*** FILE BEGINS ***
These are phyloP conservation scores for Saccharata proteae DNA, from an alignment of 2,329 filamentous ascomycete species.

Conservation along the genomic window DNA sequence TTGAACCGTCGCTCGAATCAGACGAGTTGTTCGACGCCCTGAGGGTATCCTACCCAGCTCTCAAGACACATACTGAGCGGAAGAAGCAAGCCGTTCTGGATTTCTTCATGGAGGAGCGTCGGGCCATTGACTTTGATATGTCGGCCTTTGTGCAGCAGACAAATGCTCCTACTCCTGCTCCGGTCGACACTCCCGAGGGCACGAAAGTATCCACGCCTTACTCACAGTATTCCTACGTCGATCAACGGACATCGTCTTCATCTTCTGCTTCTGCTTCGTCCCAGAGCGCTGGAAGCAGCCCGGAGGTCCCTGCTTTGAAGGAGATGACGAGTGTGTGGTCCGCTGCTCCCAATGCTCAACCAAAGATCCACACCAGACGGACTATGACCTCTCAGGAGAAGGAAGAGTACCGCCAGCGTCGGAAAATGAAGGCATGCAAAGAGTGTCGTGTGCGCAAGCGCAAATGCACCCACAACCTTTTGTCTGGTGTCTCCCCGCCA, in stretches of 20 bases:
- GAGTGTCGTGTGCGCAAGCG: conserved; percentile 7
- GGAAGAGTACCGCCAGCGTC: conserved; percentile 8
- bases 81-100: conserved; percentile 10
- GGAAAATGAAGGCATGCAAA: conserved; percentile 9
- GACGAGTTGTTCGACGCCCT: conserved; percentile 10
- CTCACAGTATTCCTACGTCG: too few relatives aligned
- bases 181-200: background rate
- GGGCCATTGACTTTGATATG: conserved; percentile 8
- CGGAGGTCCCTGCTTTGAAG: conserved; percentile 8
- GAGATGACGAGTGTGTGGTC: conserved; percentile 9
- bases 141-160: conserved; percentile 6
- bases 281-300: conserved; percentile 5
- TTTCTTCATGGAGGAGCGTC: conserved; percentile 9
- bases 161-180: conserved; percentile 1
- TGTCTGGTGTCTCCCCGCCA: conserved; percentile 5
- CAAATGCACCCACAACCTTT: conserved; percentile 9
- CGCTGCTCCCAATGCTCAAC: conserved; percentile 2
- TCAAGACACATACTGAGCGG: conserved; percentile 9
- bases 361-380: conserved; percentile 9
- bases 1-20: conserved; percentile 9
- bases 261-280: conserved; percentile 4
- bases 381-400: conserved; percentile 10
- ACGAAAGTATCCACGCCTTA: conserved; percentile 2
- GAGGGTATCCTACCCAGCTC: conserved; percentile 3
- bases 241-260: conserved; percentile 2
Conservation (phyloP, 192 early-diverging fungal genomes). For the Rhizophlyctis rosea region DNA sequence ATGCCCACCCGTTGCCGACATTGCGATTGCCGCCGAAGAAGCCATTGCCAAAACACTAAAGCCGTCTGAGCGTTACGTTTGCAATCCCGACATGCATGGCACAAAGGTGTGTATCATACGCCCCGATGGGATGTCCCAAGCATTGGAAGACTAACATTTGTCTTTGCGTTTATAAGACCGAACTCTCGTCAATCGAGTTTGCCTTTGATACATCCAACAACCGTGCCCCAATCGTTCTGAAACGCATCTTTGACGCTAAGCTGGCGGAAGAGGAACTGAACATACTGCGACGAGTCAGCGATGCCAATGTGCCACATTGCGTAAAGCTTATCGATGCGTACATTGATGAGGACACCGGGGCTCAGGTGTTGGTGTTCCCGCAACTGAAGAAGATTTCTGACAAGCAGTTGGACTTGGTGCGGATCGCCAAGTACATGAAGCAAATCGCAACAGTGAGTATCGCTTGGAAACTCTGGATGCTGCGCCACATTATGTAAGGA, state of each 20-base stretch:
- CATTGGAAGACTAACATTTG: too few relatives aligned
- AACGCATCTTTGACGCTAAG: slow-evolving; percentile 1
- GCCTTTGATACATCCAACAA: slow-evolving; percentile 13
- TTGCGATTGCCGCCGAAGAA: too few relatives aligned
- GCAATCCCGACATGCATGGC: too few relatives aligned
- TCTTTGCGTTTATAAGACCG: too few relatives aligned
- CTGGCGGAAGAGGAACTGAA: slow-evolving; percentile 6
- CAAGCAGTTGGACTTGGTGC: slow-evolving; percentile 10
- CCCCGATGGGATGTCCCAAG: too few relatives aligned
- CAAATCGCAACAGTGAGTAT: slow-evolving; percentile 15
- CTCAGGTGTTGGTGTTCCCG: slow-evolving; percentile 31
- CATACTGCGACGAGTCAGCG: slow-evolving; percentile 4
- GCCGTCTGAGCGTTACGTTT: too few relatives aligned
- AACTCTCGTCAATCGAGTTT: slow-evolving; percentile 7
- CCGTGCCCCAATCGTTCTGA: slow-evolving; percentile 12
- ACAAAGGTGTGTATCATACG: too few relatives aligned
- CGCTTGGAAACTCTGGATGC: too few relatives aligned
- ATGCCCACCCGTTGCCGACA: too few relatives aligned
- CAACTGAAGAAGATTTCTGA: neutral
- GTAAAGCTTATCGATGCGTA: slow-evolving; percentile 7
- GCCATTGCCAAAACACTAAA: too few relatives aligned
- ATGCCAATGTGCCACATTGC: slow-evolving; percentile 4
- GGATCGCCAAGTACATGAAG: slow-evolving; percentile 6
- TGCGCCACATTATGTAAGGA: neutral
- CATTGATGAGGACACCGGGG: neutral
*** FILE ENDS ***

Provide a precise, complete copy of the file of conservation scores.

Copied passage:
These are phyloP conservation scores for Saccharata proteae DNA, from an alignment of 2,329 filamentous ascomycete species.

Conservation along the genomic window DNA sequence TTGAACCGTCGCTCGAATCAGACGAGTTGTTCGACGCCCTGAGGGTATCCTACCCAGCTCTCAAGACACATACTGAGCGGAAGAAGCAAGCCGTTCTGGATTTCTTCATGGAGGAGCGTCGGGCCATTGACTTTGATATGTCGGCCTTTGTGCAGCAGACAAATGCTCCTACTCCTGCTCCGGTCGACACTCCCGAGGGCACGAAAGTATCCACGCCTTACTCACAGTATTCCTACGTCGATCAACGGACATCGTCTTCATCTTCTGCTTCTGCTTCGTCCCAGAGCGCTGGAAGCAGCCCGGAGGTCCCTGCTTTGAAGGAGATGACGAGTGTGTGGTCCGCTGCTCCCAATGCTCAACCAAAGATCCACACCAGACGGACTATGACCTCTCAGGAGAAGGAAGAGTACCGCCAGCGTCGGAAAATGAAGGCATGCAAAGAGTGTCGTGTGCGCAAGCGCAAATGCACCCACAACCTTTTGTCTGGTGTCTCCCCGCCA, in stretches of 20 bases:
- GAGTGTCGTGTGCGCAAGCG: conserved; percentile 7
- GGAAGAGTACCGCCAGCGTC: conserved; percentile 8
- bases 81-100: conserved; percentile 10
- GGAAAATGAAGGCATGCAAA: conserved; percentile 9
- GACGAGTTGTTCGACGCCCT: conserved; percentile 10
- CTCACAGTATTCCTACGTCG: too few relatives aligned
- bases 181-200: background rate
- GGGCCATTGACTTTGATATG: conserved; percentile 8
- CGGAGGTCCCTGCTTTGAAG: conserved; percentile 8
- GAGATGACGAGTGTGTGGTC: conserved; percentile 9
- bases 141-160: conserved; percentile 6
- bases 281-300: conserved; percentile 5
- TTTCTTCATGGAGGAGCGTC: conserved; percentile 9
- bases 161-180: conserved; percentile 1
- TGTCTGGTGTCTCCCCGCCA: conserved; percentile 5
- CAAATGCACCCACAACCTTT: conserved; percentile 9
- CGCTGCTCCCAATGCTCAAC: conserved; percentile 2
- TCAAGACACATACTGAGCGG: conserved; percentile 9
- bases 361-380: conserved; percentile 9
- bases 1-20: conserved; percentile 9
- bases 261-280: conserved; percentile 4
- bases 381-400: conserved; percentile 10
- ACGAAAGTATCCACGCCTTA: conserved; percentile 2
- GAGGGTATCCTACCCAGCTC: conserved; percentile 3
- bases 241-260: conserved; percentile 2
Conservation (phyloP, 192 early-diverging fungal genomes). For the Rhizophlyctis rosea region DNA sequence ATGCCCACCCGTTGCCGACATTGCGATTGCCGCCGAAGAAGCCATTGCCAAAACACTAAAGCCGTCTGAGCGTTACGTTTGCAATCCCGACATGCATGGCACAAAGGTGTGTATCATACGCCCCGATGGGATGTCCCAAGCATTGGAAGACTAACATTTGTCTTTGCGTTTATAAGACCGAACTCTCGTCAATCGAGTTTGCCTTTGATACATCCAACAACCGTGCCCCAATCGTTCTGAAACGCATCTTTGACGCTAAGCTGGCGGAAGAGGAACTGAACATACTGCGACGAGTCAGCGATGCCAATGTGCCACATTGCGTAAAGCTTATCGATGCGTACATTGATGAGGACACCGGGGCTCAGGTGTTGGTGTTCCCGCAACTGAAGAAGATTTCTGACAAGCAGTTGGACTTGGTGCGGATCGCCAAGTACATGAAGCAAATCGCAACAGTGAGTATCGCTTGGAAACTCTGGATGCTGCGCCACATTATGTAAGGA, state of each 20-base stretch:
- CATTGGAAGACTAACATTTG: too few relatives aligned
- AACGCATCTTTGACGCTAAG: slow-evolving; percentile 1
- GCCTTTGATACATCCAACAA: slow-evolving; percentile 13
- TTGCGATTGCCGCCGAAGAA: too few relatives aligned
- GCAATCCCGACATGCATGGC: too few relatives aligned
- TCTTTGCGTTTATAAGACCG: too few relatives aligned
- CTGGCGGAAGAGGAACTGAA: slow-evolving; percentile 6
- CAAGCAGTTGGACTTGGTGC: slow-evolving; percentile 10
- CCCCGATGGGATGTCCCAAG: too few relatives aligned
- CAAATCGCAACAGTGAGTAT: slow-evolving; percentile 15
- CTCAGGTGTTGGTGTTCCCG: slow-evolving; percentile 31
- CATACTGCGACGAGTCAGCG: slow-evolving; percentile 4
- GCCGTCTGAGCGTTACGTTT: too few relatives aligned
- AACTCTCGTCAATCGAGTTT: slow-evolving; percentile 7
- CCGTGCCCCAATCGTTCTGA: slow-evolving; percentile 12
- ACAAAGGTGTGTATCATACG: too few relatives aligned
- CGCTTGGAAACTCTGGATGC: too few relatives aligned
- ATGCCCACCCGTTGCCGACA: too few relatives aligned
- CAACTGAAGAAGATTTCTGA: neutral
- GTAAAGCTTATCGATGCGTA: slow-evolving; percentile 7
- GCCATTGCCAAAACACTAAA: too few relatives aligned
- ATGCCAATGTGCCACATTGC: slow-evolving; percentile 4
- GGATCGCCAAGTACATGAAG: slow-evolving; percentile 6
- TGCGCCACATTATGTAAGGA: neutral
- CATTGATGAGGACACCGGGG: neutral